Guy Trades Dream Of Making Millions Selling Herbalife For New Dream Of Making Millions Suing Herbalife

It’s a little surprising that it took this long for someone to sue Herbalife, isn’t it? Whether or not Bill Ackman is right about Herbalife being an illegal pyramid scheme, he did take the trouble of writing like 300 pages about it, which is usually more than enough to inspire some intrepid class action lawyer to cut and paste the most damaging claims into a complaint and see where it goes. Perhaps they were stymied by converting from PowerPoint. Anyway here you go:

California resident Dana Bostick is suing Herbalife under racketeering and corruption laws, accusing the company of being an “inherently fraudulent pyramid scheme.” …

While Herbalife has settled suits brought by former distributors in the past, Bostick is the first to go to court since Herbalife became a battleground of hedge fund titans. Ackman has faced off against Dan Loeb and Carl Icahn, who owns a 15 percent stake in Herbalife. … The suit, which also seeks class-action status, claims around 88 percent of Herbalife’s 500,000 US distributors do not make any money.

The complaint is here and it’s … mostly it’s just sad. On a first reading it’s not entirely clear how you should apportion blame for the sadness; I don’t know if this says more about Herbalife or Dana Bostick:

Bostick worked hard to build his business. He bought and used products himself so he would know what he was selling. He set up three websites. Two were set up to sell Herbalife products to the public and one was to recruit downline distributors. He paid for “coaching” sessions where the coaches “taught” him how to recruit downline distributors to build a downline. In spite of his hard work, the only recruit he made was a long-time friend.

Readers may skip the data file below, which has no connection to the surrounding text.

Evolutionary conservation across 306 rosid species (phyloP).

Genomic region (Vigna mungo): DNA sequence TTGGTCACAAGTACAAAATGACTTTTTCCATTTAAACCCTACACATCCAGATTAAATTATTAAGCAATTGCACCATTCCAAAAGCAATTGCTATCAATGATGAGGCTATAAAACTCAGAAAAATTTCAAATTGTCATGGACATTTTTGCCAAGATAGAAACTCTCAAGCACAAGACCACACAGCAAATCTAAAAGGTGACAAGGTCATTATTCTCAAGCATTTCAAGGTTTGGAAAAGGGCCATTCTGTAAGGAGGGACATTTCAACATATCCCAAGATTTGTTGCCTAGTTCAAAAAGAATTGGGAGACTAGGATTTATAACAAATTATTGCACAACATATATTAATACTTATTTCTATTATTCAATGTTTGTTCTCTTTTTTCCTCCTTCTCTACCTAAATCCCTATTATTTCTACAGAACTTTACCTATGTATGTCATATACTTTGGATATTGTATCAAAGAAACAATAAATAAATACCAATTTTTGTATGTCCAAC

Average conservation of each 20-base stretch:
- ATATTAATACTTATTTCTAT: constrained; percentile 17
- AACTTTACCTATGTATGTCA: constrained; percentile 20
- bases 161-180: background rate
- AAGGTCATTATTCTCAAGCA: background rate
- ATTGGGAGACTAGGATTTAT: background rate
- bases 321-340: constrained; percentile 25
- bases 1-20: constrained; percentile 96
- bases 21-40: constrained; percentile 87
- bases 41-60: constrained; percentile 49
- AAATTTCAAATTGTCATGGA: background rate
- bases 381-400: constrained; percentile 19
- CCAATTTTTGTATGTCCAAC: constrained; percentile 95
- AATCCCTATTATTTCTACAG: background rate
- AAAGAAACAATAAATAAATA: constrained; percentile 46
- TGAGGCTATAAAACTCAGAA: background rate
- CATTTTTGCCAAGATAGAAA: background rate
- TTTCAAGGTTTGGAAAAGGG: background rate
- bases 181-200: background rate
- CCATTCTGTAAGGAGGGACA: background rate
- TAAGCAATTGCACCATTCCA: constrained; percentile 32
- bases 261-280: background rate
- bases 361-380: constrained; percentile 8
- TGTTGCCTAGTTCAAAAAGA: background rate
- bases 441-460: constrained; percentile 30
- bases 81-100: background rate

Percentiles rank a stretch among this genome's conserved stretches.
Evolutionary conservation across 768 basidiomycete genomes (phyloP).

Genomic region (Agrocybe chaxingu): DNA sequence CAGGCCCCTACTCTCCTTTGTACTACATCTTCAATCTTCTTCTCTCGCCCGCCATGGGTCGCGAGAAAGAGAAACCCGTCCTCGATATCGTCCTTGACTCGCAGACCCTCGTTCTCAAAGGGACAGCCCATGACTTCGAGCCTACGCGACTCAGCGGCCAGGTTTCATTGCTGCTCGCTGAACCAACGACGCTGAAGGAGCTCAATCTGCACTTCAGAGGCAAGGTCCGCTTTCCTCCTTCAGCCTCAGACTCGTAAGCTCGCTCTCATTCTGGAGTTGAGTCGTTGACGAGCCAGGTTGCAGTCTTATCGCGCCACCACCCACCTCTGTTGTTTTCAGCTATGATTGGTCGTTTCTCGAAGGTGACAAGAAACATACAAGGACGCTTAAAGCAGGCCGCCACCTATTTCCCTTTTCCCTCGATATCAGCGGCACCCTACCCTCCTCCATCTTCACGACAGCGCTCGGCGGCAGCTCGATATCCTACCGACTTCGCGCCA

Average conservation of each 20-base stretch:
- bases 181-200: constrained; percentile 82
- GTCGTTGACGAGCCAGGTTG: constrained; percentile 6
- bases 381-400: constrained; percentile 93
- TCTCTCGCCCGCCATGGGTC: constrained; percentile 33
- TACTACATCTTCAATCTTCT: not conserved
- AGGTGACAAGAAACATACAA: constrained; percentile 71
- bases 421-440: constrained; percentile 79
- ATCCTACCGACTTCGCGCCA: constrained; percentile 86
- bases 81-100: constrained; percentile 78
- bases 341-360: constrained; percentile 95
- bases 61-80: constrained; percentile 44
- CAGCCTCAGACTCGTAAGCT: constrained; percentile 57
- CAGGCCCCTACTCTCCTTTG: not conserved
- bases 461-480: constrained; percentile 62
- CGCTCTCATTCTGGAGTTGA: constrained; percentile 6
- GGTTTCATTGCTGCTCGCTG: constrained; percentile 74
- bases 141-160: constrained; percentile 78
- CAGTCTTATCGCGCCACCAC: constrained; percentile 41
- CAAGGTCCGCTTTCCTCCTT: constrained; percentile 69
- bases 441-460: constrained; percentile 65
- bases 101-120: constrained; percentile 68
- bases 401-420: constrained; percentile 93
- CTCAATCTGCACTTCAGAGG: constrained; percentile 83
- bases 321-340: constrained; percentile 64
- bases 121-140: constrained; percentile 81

That’s basically my derivatives sales career, and I’m not suing anyone, even though my mother is not happy with the total-return swap that I sold her. Of course I got paid for doing it; Bostick claims he’s out of pocket $3,000 for products that he can’t sell. Though, again, it’s not clear what products he could sell?

The complaint is long and full of pyramid-scheme technicalities about 70% rules, 10 person rules, and allegedly misleading statements about how rich you can get selling Herbalife products. This is … I mean, my sympathies are sort of against a company that fills glossy magazines with success stories,1 with just a tiny footnote saying “results not typical, no guarantees,” but I used to be an investment banker so who am I to talk?2

Whether or not Herbalife is a “pyramid scheme,” it certainly is an organization where new members are recruited by current members, and those members seem to be subject to somewhat less oversight than, say, the average Barclays swaps trader. Here’s how Bostick came into the fold: